At his GOV inspection in August of 2010, Puck was recognized as a "Premium Foal." He received very positive comments from the judges including, "It is surprising, considering his Jumping pedigree, but this horse has an excellent trot!"
Running with Mom
After the inspection.

Wolfn returned to competition for the 2011 season back in Wisconsin. Unfortunately the trailer issue had not abated, and much welding and many stitches later, I finally gave up on Wolfn's show career. Every time we made it to a show, she would be sore, and I would be a raw bundle of nerves. So she enjoys life in a pasture, and I focus on Puck. He is taking to working life easily. At 2 and a half, he already happily gives pony rides to my able-bodied teenage assistant, Haley. We know he's ready for more responsibility, but we've got lots of time. My goal is to have him walk-trot by March, when Gerd Zuther will be in town. How great it will be to show him what he helped me make!

I have high hopes for Puck. Wolfn had more talent than my Intermediate horse ever had, but her potential went sadly unrealized, and Sir Caletto was able to add soundness and sense to her fire and athleticism. Puck is the best of them both, and I know that he will be a force in the eventing world in the years to come.
Puck as a two year old. So sweet!

Monday, December 17, 2012

Then and Now

The day Zahra arrived on the trailer from Virginia, we let her loose in the small indoor to let her stretch her legs a little bit, and I snapped this photo with my phone to show everyone my beautiful new horse:

One year later, my dad and I thought it would be neat to get a duplicate picture to see how much she's changed. So, my dad grabbed his exact same coat, and we put Zahra is the exact same (general) area, and I stood in the exact same (general) area, and snapped a few shots. 

I think the resulting photo comparison is pretty cool. She's bulked up her muscle tone a ton, her coat is nice and shiny, maybe even added an inch of height...? But generally she looks like a grown up horse, whereas in the first photo, she was still a bit juvenile. Also, I used a real camera this year!! This may have to become an annual tradition!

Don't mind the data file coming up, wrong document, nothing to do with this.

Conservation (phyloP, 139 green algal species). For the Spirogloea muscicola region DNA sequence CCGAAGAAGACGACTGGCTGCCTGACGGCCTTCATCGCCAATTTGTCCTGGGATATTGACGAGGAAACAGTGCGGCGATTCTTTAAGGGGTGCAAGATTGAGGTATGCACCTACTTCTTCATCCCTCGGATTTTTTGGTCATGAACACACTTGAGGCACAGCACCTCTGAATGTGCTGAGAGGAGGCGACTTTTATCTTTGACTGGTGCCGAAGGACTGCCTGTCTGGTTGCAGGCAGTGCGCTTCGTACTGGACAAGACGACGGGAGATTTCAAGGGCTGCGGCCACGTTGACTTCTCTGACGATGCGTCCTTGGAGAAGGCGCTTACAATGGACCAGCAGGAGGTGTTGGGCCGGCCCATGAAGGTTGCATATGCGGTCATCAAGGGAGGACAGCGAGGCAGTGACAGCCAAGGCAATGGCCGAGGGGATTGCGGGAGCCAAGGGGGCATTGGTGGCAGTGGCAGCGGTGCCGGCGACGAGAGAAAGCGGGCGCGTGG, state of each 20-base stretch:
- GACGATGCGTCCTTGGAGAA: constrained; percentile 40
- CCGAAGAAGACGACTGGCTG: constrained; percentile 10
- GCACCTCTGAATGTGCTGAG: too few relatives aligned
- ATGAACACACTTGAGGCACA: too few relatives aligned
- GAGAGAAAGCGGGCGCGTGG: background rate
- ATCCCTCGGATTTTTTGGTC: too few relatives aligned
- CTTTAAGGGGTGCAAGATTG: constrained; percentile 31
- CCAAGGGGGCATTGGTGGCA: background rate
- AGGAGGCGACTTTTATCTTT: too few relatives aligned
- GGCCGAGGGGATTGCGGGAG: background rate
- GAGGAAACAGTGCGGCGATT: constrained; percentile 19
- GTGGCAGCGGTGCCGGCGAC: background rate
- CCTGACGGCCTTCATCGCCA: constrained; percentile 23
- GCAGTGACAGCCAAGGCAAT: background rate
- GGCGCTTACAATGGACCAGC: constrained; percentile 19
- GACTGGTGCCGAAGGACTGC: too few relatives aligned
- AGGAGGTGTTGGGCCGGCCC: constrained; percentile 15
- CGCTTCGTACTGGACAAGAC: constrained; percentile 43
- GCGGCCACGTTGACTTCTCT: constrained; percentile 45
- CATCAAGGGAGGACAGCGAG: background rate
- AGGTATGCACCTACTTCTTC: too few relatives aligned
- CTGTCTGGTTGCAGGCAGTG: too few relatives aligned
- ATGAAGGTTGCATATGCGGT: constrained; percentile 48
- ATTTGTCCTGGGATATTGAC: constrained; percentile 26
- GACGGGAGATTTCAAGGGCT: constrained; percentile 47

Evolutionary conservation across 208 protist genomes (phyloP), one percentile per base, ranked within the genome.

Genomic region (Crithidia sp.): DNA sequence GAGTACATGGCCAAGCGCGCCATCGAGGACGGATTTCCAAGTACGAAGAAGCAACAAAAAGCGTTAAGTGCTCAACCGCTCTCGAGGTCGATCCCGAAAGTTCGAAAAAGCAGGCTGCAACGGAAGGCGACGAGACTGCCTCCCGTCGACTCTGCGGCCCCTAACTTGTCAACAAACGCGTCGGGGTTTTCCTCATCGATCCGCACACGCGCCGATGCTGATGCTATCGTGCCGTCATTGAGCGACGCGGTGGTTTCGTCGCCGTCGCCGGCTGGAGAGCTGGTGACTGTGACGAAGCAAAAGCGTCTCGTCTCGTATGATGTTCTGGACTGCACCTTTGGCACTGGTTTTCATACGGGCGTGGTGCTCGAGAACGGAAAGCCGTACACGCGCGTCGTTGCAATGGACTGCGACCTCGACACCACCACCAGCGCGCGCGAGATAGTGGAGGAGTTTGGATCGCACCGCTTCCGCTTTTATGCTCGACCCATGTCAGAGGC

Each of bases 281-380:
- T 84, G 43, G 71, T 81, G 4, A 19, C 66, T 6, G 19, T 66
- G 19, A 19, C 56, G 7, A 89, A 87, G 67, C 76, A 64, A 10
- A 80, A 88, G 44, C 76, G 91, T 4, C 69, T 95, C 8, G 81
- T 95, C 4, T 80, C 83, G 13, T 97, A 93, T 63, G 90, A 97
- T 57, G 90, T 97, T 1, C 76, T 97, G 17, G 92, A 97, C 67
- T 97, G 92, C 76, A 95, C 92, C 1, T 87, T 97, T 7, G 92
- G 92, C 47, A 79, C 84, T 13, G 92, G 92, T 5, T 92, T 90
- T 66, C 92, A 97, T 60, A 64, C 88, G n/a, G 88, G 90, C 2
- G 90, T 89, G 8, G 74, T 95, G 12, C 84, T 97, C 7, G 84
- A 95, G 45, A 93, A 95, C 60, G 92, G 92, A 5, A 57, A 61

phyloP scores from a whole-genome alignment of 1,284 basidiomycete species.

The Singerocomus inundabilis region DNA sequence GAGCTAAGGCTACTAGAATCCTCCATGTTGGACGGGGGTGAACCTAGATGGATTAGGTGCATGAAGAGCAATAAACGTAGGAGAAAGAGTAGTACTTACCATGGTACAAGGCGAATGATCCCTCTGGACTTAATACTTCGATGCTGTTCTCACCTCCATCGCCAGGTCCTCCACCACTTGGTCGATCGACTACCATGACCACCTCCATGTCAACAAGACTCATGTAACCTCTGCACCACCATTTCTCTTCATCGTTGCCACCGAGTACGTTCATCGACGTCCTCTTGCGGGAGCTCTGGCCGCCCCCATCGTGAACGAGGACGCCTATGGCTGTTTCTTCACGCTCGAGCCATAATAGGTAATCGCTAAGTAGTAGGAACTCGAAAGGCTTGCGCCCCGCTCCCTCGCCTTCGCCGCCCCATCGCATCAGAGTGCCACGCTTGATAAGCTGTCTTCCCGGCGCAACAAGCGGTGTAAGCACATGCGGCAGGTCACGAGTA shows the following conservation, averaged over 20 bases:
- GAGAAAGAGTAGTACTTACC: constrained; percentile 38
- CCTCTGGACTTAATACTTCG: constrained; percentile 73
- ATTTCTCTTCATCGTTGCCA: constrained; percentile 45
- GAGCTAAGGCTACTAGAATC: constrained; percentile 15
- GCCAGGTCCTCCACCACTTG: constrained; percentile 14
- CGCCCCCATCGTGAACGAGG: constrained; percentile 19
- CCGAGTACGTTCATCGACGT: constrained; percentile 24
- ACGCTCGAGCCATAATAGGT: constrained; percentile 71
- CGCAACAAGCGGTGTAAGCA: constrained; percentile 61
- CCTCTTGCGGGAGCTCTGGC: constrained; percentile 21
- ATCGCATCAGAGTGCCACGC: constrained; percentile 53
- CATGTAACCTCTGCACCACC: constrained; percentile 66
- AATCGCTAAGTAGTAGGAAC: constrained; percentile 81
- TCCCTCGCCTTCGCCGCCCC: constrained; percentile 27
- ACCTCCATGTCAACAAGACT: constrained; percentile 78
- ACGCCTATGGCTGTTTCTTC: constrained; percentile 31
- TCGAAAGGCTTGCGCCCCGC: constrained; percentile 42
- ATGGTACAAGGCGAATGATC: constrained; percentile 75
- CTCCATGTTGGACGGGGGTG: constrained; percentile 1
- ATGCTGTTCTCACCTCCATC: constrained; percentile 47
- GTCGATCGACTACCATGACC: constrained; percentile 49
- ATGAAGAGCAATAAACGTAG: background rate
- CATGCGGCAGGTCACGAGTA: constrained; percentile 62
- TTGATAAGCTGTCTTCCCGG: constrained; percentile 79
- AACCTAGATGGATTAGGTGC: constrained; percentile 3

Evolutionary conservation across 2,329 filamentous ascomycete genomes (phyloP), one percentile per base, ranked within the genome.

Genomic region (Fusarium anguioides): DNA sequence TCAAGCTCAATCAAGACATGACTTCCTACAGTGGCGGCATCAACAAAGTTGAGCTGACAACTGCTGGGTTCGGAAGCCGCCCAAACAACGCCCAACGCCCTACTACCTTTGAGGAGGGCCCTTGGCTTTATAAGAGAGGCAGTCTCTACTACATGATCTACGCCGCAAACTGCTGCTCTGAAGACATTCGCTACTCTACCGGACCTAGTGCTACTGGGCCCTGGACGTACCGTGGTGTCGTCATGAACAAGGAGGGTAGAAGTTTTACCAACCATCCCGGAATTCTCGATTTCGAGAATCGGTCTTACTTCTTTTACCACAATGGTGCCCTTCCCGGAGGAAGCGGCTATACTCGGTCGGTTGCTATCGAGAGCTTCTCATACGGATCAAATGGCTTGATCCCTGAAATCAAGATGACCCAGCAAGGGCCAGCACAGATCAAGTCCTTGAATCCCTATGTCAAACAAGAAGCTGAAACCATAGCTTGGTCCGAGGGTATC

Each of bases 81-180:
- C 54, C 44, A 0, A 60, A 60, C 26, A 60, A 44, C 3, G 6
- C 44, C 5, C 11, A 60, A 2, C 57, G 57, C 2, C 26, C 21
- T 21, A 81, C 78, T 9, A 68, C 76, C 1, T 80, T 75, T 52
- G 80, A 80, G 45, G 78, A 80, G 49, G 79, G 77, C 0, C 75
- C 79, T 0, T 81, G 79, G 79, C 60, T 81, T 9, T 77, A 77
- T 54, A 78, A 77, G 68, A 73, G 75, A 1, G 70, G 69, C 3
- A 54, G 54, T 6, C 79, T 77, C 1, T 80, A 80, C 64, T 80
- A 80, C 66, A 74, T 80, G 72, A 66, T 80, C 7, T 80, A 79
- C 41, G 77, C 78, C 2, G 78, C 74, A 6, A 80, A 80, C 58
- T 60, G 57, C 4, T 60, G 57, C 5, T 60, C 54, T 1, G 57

Friday, November 9, 2012

Gerd Zuther and the Triplets

Gerd Zuther and the Triplets. 
Epic clinic, or epic band name? 
You decide.

This summer I have had the privilege of helping my friend Caryn start her "triplets." These three 3-year-olds were the result of a very successful embryo transfer of Caryn's Grand Prix Hanoverian imported from Germany, Salope, and international Grand Prix superstar, the Oldenburg (approved Hanoverian) Diamond Hit, who is standing at stud in Germany. Their breeding, build, movement, and temperament all speak to successful careers in dressage. How successful?  Well, I am but a humble eventer, who doesn't even know how to ask for any of the upper level movements, but I think in the right hands, there is nothing these fillies can't do. And in a less experienced amateur's hands? I'm pretty sure they'd still be winning national accolades.

The work this summer culminated in last weekend's Gerd Zuther clinic. For those who don't know Gerd, I'm not sure I can adequately describe what an amazing teacher he is! He is certified by the German Equine Federation (FN) as a "Reitlehrer FN” as a riding instructor and trainer for the three Olympic equestrian disciplines – dressage, jumping and eventing – with riding accomplishments that include multiple Grand Prix successes. His primary focus has always been training, with many of his students going on to compete at the Olympic level, including most recently Nina Lingon of Thailand.

awesome horses + awesome trainer = great success